It was a tough question, you feel like betraying a favorite book by not including it into the short list. But then I decided to cheat and give you two lists – five my favorite books (I decided to name those that weren’t mentioned by others yet) and five of my vSO’s (three of which are my favorites as well ; -) ).
My list (random order, of course):
1. Vladimir Nabokov, Mashen’ka (English translation: Mary) (it’s hard to choose just one novel from this author, I really like at least four more but Mashen’ka, in my opinion, is an ideal way into Nabokov’s world)
2. Mikhail Bulgakov, The Master and Margarita
3. Erich Maria Remarque, Arch of Triumph
4. Boris Vian, Froth on the Daydream
5. John le Carré, The Spy Who Came In from the Cold
My vSO’s list:
1. Vladimir Nabokov, Invitation to a Beheading
2. Fyodor Dostoyevsky, The Devils
3. Umberto Eco, Foucault’s Pendulum
4. Jorge Luis Borges, Short Stories
5. John Ronald Reuel Tolkien, The Lord of the Rings
An honorable mentioning: Stephen King, It (for me it’s not a horror novel but rather an ultimate story about a childhood) and Patrick Süskind, Perfume (I read it soon after it had been published and it changed forever my feelings towards previous centuries: now I always think about how it all stank back then).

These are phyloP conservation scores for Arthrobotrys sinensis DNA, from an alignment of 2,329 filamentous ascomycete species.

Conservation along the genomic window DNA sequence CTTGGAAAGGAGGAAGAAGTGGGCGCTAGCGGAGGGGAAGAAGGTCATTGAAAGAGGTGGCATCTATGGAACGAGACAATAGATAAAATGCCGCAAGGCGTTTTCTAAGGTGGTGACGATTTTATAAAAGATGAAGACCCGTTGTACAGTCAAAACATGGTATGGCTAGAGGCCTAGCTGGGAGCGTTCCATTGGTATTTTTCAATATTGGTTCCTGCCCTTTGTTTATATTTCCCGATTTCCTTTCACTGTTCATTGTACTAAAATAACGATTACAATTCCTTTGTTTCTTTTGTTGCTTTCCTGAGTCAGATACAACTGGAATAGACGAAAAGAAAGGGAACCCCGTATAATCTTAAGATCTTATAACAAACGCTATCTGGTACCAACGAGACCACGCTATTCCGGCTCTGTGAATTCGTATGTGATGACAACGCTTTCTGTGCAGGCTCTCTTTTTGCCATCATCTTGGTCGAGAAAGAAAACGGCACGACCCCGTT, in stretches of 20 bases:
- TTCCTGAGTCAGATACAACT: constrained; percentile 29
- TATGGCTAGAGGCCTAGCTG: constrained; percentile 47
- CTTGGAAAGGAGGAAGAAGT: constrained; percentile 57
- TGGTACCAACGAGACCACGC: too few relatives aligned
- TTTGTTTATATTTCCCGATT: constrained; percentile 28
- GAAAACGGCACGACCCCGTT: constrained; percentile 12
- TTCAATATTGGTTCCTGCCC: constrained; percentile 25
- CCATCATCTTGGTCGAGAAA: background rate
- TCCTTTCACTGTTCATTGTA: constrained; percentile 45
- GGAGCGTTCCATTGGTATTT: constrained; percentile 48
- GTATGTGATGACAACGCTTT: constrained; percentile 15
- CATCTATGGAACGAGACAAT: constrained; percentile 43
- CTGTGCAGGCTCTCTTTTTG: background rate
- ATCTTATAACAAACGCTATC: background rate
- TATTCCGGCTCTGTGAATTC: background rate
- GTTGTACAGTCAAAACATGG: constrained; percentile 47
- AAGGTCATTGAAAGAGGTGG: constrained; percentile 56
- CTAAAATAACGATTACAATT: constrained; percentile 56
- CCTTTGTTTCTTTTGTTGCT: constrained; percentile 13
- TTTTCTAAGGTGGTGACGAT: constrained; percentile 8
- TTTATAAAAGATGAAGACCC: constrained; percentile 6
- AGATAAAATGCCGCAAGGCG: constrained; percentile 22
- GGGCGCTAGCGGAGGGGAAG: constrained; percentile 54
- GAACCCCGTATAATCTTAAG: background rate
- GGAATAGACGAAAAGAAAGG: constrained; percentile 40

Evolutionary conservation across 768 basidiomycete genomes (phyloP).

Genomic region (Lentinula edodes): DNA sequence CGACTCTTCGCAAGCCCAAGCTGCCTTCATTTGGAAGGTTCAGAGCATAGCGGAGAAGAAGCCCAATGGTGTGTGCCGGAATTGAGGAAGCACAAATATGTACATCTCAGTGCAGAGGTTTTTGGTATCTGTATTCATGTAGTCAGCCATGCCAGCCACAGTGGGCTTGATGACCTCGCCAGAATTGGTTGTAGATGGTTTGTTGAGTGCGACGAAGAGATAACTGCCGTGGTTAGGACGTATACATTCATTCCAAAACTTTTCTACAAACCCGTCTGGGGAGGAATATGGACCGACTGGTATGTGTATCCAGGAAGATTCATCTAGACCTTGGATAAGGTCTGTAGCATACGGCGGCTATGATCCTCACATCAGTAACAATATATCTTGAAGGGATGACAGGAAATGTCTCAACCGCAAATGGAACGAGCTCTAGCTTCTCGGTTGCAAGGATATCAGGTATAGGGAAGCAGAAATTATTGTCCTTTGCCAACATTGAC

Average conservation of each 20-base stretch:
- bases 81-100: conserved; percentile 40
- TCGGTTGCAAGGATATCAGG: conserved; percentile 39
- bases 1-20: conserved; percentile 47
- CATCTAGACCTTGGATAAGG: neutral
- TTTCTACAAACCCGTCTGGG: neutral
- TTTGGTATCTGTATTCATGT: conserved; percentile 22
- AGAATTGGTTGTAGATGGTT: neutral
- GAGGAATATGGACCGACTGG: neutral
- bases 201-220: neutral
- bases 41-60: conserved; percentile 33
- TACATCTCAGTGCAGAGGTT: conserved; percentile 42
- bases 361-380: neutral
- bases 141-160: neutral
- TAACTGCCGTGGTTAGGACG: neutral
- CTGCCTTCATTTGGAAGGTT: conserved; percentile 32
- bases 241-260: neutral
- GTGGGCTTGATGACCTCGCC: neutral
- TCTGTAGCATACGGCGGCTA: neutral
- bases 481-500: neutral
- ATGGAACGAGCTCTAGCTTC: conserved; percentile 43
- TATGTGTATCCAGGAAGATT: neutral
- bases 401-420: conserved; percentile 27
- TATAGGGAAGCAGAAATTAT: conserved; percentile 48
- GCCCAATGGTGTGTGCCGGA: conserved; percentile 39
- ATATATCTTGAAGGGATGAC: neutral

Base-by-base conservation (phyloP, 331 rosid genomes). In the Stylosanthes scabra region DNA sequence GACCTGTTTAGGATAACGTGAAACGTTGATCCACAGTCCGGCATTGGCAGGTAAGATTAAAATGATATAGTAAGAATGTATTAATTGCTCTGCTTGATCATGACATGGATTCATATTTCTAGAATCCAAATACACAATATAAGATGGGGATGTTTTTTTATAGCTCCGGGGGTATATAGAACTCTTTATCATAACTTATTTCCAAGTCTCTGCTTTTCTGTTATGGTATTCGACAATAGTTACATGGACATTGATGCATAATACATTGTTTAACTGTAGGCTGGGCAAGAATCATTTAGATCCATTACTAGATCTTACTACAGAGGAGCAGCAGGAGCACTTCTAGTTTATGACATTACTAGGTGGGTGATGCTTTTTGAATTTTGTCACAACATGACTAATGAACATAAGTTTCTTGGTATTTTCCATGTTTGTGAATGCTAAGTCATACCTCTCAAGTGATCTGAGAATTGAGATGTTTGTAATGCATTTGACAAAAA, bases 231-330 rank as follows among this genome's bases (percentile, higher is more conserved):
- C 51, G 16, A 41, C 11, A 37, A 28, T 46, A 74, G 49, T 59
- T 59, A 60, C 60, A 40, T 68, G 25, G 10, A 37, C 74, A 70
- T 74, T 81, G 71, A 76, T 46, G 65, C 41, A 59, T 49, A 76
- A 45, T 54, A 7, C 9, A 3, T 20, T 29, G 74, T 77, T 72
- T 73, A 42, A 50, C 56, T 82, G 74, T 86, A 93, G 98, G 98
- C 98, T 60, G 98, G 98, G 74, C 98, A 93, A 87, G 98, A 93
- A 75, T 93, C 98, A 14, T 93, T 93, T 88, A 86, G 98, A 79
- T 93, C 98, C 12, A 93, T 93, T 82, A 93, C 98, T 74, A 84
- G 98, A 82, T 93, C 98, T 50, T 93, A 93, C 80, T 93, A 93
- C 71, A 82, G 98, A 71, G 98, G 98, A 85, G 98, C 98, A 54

Thank you, Undina! I cheated too! 😉
I totally agree with you that It is a fantastic coming of age novel, the horror is completely secondary, as is often the case with King (the horror element is why he is so unfairly underrated by many who believe that is what it’s all about).
I love reading everyone’s lists! Off the top of my head, some books that would definitely be included on my top more-than-five list would include The Dark Tower series (so wonderful!), The Hobbit by J.R.R.Tolkien, The Once and Future King by T.H.White, Jane Eyre by Charlotte Bronte, and the 44 Scotland Street Series by Alexander McCall Smith 🙂
So good to hear you are a fan of The Dark Tower too.
Thanks for sharing your list, Nemo!
Hi Birgit – this is a tricky question and I love seeing what other people have on their lists.
A Fine Balance – Rohinton Mistry
Middlesex – Jeffrey Euginedes
Bring Up The Bodies – Hilary Mantel
Atonement – Ian McEwan
Love In The Time of Cholera – Gabriel Garcia Marquez
I also love Margaret Atwood and can’t believe I didn’t get her in on my list.
Am currently reading the Game of Thrones books – up to the second one – A Clash of Kings. These books are door stoppers – will take me a while to finish!
I am somewhere past page 2000 in the Game of Thrones series (the kindle version has them all in one big chunk), so I know what you mean!
Thanks for sharing your faves with us!
Wow, so nice to see Froth on the Daydream by Boris Vian pop up in Undina’s list – it is one of my favourites and I made a special study of his work at university. I had forgotten all about it though, it was all so long ago…
I am not sure of my five but in there might be:
The Magus by John Fowles
A Passage to India by E M Forster
The Secret History by Donna Tartt (already mentioned!)
One by Barbara Trapido but not sure which…maybe Juggling
Anita Shreve The Last Time They Met
And No 6 can be The Stranger in the Mirror by Jane Shilling, haha!
All of yours made it on my to read list. Yes, even no 6. 😉